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This artist’s conception depicts V1674 Herculis, a classical nova hosted in a binary star system consisting of a white dwarf and a dwarf companion star. Scientists studying this nova have detected non-thermal emissions, a departure from the historical belief that these systems only produce thermal emissions. Credit: B. Saxton (NRAO/AUI/NSF)

While studying classical novae using the National Radio Astronomy Observatory’s Very Long Baseline Array (VLBA), a graduate researcher uncovered evidence showing that the objects may have been misclassified as simple. The new observations, which detected nonthermal emissions from a classical nova with a dwarf companion, were presented at a news conference during the American Astronomical Society’s 242 papers in Albuquerque, New Mexico.

V1674 Herculis is a classical nova hosted by a white dwarf and a dwarf companion and is currently the fastest classical nova on record. While studying V1674Her with the VLBA, Montana Williams, a graduate student at New Mexico Tech who is leading the investigation of this nova’s VLBA properties, confirmed the unexpected: non-thermal emission coming from it. This data is important because it tells Williams and co-workers a lot about what’s happening in the system. What the team discovered are far from the simple heat-induced explosions that scientists previously expected from classical novae.

“Classical novae have historically been thought of as simple explosions, mostly emitting thermal energy,” Williams said. “However, based on recent observations with the Fermi Large Area Telescope, this simple model is not entirely correct. Instead, it appears they are a bit more complicated. Using the VLBA, we were able to obtain a very detailed image of one of the major complications, non-thermal emission.”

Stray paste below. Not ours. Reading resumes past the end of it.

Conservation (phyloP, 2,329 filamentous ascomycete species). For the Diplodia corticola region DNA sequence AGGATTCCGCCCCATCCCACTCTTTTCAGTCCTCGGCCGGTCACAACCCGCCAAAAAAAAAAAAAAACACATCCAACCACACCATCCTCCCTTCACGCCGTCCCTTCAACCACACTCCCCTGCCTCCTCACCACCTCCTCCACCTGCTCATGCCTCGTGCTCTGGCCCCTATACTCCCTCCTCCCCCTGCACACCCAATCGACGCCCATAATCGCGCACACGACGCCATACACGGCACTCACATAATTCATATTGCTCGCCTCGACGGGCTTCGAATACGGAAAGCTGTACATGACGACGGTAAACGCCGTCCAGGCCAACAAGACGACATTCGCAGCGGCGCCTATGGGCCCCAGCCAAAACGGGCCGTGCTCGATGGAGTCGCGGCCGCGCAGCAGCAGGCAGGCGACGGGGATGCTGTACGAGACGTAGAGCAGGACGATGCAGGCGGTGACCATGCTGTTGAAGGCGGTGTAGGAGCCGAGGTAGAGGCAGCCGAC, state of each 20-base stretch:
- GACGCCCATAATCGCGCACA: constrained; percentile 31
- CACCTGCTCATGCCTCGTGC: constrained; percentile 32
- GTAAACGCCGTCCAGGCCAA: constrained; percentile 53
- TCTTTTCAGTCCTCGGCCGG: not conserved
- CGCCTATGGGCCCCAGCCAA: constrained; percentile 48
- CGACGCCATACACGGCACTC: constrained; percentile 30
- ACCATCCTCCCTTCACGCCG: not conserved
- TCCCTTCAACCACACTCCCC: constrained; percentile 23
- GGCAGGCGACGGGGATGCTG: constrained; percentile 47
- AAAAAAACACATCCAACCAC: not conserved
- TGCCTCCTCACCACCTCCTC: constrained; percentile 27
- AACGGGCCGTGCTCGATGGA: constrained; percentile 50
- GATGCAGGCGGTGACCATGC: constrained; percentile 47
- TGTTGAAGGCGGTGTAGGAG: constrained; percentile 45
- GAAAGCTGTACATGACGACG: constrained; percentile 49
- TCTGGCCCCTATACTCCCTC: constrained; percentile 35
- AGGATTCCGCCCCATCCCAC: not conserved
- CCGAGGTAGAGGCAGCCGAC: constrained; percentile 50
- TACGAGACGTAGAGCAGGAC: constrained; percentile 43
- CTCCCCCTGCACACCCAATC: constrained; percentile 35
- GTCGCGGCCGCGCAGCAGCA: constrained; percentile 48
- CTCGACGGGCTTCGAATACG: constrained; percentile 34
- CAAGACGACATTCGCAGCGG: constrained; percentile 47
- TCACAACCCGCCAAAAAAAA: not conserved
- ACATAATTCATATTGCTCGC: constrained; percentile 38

Very long baseline interferometry (VLBI) detections of classical novae with dwarf companions such as V1674Her are rare. They are so rare, in fact, that this same type of detection, with resolved synchrotron radio components, has only been reported once again to date. This is partly due to the presumed nature of classical novae.






Scientists studying the classic nova V1674Her have confirmed the presence of non-thermal emissions. The nova, discovered in 2021, is the fastest classical nova on record. This side-by-side shows the difference in brightness in just four days. Credit: M. Williams/New Mexico Tech, B. Saxton (NRAO/AUI/NSF)

“VLBI detections of novae have only recently become possible due to improvements in VLBI techniques, especially the sensitivity of instruments and increases in bandwidth or the amount of frequencies we can record at any given time,” said Williams . ‘Also, due to the earlier theory of classical novae, they were not thought to be ideal targets for VLBI studies. We now know this is not true due to multi-wavelength observations pointing to a more complex scenario.’

This rarity makes the team’s new observations an important step in understanding the hidden lives of classical novae and what ultimately leads to their explosive behavior.






V1674Her is a classic nova located in the constellation Hercules. Credit: IAU/Sky & Telescope

“By studying the images from the VLBA and comparing them with other observations from the Very Large Array (VLA), Fermi-LAT, Nu-Star and NASA-Swift, we can determine what could be causing the emission and also make changes to the previous simple model” Williams said. “Right now, we’re trying to determine whether the non-thermal energy is coming from clumps of gas colliding with other clumping gases producing shocks or something else.”

Since the Fermi-LAT and Nu-Star observations had already indicated that there may be non-thermal emissions coming from V1674Her, this made the classic nova an ideal candidate for study because the team is on a mission to either confirm or deny these kinds of findings. It was also more interesting, or cute, as Williams puts it, because of its hyperfast evolution and because, unlike supernovae, the host system isn’t destroyed during that evolution, but rather remains almost completely intact and unchanged after the explosion.

“Many astronomical sources don’t change much over the course of a year or even 100 years. But this nova got 10,000 times brighter in just one day, then returned to its normal state in about 100 days,” Williams said. “Because the host systems of classical novae remain intact, they can be recurrent, meaning we may see it erupt or erupt gently, over and over again, giving us more opportunities to understand why and how it happens.”

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